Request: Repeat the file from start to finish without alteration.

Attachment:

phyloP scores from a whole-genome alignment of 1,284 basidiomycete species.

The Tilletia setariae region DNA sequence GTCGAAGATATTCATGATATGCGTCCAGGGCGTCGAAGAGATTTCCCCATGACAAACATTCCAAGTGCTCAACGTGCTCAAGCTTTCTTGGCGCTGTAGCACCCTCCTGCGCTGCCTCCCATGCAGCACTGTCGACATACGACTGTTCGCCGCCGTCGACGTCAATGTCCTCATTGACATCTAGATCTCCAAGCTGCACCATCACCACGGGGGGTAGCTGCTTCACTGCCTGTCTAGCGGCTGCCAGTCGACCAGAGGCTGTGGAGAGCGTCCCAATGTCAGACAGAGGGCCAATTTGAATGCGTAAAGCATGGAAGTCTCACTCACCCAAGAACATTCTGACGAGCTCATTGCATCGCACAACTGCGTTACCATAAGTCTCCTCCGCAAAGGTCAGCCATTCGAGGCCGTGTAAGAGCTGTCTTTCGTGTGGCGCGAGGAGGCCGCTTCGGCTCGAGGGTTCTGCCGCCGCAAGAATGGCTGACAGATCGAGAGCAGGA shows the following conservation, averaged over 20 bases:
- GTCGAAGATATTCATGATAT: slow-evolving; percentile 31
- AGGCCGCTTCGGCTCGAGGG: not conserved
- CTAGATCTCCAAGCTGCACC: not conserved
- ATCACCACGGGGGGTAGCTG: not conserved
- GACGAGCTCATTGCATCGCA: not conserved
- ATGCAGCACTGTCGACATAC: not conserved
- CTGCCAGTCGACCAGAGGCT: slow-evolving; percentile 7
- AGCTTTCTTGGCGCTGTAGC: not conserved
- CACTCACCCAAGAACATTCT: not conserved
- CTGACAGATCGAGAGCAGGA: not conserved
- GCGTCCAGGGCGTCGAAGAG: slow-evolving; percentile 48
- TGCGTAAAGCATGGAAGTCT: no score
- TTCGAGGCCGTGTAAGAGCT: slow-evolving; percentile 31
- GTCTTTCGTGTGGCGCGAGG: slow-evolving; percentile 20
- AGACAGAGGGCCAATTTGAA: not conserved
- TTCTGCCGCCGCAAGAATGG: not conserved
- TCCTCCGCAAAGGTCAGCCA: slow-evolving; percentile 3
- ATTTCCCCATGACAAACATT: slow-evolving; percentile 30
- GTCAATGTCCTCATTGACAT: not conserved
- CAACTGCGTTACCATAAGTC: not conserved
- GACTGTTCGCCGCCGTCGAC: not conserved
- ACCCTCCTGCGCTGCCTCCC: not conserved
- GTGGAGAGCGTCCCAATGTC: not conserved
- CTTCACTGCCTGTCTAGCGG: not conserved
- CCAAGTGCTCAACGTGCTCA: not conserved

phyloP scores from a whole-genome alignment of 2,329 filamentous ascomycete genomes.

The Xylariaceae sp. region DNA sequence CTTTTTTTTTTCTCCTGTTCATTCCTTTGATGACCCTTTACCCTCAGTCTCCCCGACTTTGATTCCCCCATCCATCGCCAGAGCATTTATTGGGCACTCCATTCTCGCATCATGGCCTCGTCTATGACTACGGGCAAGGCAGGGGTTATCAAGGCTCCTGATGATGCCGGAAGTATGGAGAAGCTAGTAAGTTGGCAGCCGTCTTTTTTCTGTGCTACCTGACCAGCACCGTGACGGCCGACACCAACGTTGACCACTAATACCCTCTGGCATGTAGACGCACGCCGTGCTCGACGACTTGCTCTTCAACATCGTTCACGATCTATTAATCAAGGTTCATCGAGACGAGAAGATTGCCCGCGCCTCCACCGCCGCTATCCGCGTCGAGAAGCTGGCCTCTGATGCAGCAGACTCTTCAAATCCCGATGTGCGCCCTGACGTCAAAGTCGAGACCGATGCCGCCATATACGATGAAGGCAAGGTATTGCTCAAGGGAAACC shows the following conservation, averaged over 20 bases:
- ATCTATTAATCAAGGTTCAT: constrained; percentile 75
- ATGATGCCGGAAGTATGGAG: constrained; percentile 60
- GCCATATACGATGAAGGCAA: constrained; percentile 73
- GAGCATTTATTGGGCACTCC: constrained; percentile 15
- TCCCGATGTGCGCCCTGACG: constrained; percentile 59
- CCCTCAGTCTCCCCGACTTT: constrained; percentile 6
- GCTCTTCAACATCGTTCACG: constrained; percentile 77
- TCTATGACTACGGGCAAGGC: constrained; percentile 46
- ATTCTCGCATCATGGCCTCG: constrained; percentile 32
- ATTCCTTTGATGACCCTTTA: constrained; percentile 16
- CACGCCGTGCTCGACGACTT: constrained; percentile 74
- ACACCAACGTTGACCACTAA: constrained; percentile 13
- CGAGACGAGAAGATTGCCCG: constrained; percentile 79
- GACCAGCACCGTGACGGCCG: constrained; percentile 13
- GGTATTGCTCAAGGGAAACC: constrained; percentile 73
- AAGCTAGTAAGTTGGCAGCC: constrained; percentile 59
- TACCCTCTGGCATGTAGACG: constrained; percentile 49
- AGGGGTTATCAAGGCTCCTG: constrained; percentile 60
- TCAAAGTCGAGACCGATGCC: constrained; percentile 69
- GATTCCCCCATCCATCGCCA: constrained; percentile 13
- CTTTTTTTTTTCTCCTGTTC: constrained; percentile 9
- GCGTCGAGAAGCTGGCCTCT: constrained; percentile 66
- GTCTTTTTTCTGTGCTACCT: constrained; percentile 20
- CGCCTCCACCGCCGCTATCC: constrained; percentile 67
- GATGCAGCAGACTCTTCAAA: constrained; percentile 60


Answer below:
phyloP scores from a whole-genome alignment of 1,284 basidiomycete species.

The Tilletia setariae region DNA sequence GTCGAAGATATTCATGATATGCGTCCAGGGCGTCGAAGAGATTTCCCCATGACAAACATTCCAAGTGCTCAACGTGCTCAAGCTTTCTTGGCGCTGTAGCACCCTCCTGCGCTGCCTCCCATGCAGCACTGTCGACATACGACTGTTCGCCGCCGTCGACGTCAATGTCCTCATTGACATCTAGATCTCCAAGCTGCACCATCACCACGGGGGGTAGCTGCTTCACTGCCTGTCTAGCGGCTGCCAGTCGACCAGAGGCTGTGGAGAGCGTCCCAATGTCAGACAGAGGGCCAATTTGAATGCGTAAAGCATGGAAGTCTCACTCACCCAAGAACATTCTGACGAGCTCATTGCATCGCACAACTGCGTTACCATAAGTCTCCTCCGCAAAGGTCAGCCATTCGAGGCCGTGTAAGAGCTGTCTTTCGTGTGGCGCGAGGAGGCCGCTTCGGCTCGAGGGTTCTGCCGCCGCAAGAATGGCTGACAGATCGAGAGCAGGA shows the following conservation, averaged over 20 bases:
- GTCGAAGATATTCATGATAT: slow-evolving; percentile 31
- AGGCCGCTTCGGCTCGAGGG: not conserved
- CTAGATCTCCAAGCTGCACC: not conserved
- ATCACCACGGGGGGTAGCTG: not conserved
- GACGAGCTCATTGCATCGCA: not conserved
- ATGCAGCACTGTCGACATAC: not conserved
- CTGCCAGTCGACCAGAGGCT: slow-evolving; percentile 7
- AGCTTTCTTGGCGCTGTAGC: not conserved
- CACTCACCCAAGAACATTCT: not conserved
- CTGACAGATCGAGAGCAGGA: not conserved
- GCGTCCAGGGCGTCGAAGAG: slow-evolving; percentile 48
- TGCGTAAAGCATGGAAGTCT: no score
- TTCGAGGCCGTGTAAGAGCT: slow-evolving; percentile 31
- GTCTTTCGTGTGGCGCGAGG: slow-evolving; percentile 20
- AGACAGAGGGCCAATTTGAA: not conserved
- TTCTGCCGCCGCAAGAATGG: not conserved
- TCCTCCGCAAAGGTCAGCCA: slow-evolving; percentile 3
- ATTTCCCCATGACAAACATT: slow-evolving; percentile 30
- GTCAATGTCCTCATTGACAT: not conserved
- CAACTGCGTTACCATAAGTC: not conserved
- GACTGTTCGCCGCCGTCGAC: not conserved
- ACCCTCCTGCGCTGCCTCCC: not conserved
- GTGGAGAGCGTCCCAATGTC: not conserved
- CTTCACTGCCTGTCTAGCGG: not conserved
- CCAAGTGCTCAACGTGCTCA: not conserved

phyloP scores from a whole-genome alignment of 2,329 filamentous ascomycete genomes.

The Xylariaceae sp. region DNA sequence CTTTTTTTTTTCTCCTGTTCATTCCTTTGATGACCCTTTACCCTCAGTCTCCCCGACTTTGATTCCCCCATCCATCGCCAGAGCATTTATTGGGCACTCCATTCTCGCATCATGGCCTCGTCTATGACTACGGGCAAGGCAGGGGTTATCAAGGCTCCTGATGATGCCGGAAGTATGGAGAAGCTAGTAAGTTGGCAGCCGTCTTTTTTCTGTGCTACCTGACCAGCACCGTGACGGCCGACACCAACGTTGACCACTAATACCCTCTGGCATGTAGACGCACGCCGTGCTCGACGACTTGCTCTTCAACATCGTTCACGATCTATTAATCAAGGTTCATCGAGACGAGAAGATTGCCCGCGCCTCCACCGCCGCTATCCGCGTCGAGAAGCTGGCCTCTGATGCAGCAGACTCTTCAAATCCCGATGTGCGCCCTGACGTCAAAGTCGAGACCGATGCCGCCATATACGATGAAGGCAAGGTATTGCTCAAGGGAAACC shows the following conservation, averaged over 20 bases:
- ATCTATTAATCAAGGTTCAT: constrained; percentile 75
- ATGATGCCGGAAGTATGGAG: constrained; percentile 60
- GCCATATACGATGAAGGCAA: constrained; percentile 73
- GAGCATTTATTGGGCACTCC: constrained; percentile 15
- TCCCGATGTGCGCCCTGACG: constrained; percentile 59
- CCCTCAGTCTCCCCGACTTT: constrained; percentile 6
- GCTCTTCAACATCGTTCACG: constrained; percentile 77
- TCTATGACTACGGGCAAGGC: constrained; percentile 46
- ATTCTCGCATCATGGCCTCG: constrained; percentile 32
- ATTCCTTTGATGACCCTTTA: constrained; percentile 16
- CACGCCGTGCTCGACGACTT: constrained; percentile 74
- ACACCAACGTTGACCACTAA: constrained; percentile 13
- CGAGACGAGAAGATTGCCCG: constrained; percentile 79
- GACCAGCACCGTGACGGCCG: constrained; percentile 13
- GGTATTGCTCAAGGGAAACC: constrained; percentile 73
- AAGCTAGTAAGTTGGCAGCC: constrained; percentile 59
- TACCCTCTGGCATGTAGACG: constrained; percentile 49
- AGGGGTTATCAAGGCTCCTG: constrained; percentile 60
- TCAAAGTCGAGACCGATGCC: constrained; percentile 69
- GATTCCCCCATCCATCGCCA: constrained; percentile 13
- CTTTTTTTTTTCTCCTGTTC: constrained; percentile 9
- GCGTCGAGAAGCTGGCCTCT: constrained; percentile 66
- GTCTTTTTTCTGTGCTACCT: constrained; percentile 20
- CGCCTCCACCGCCGCTATCC: constrained; percentile 67
- GATGCAGCAGACTCTTCAAA: constrained; percentile 60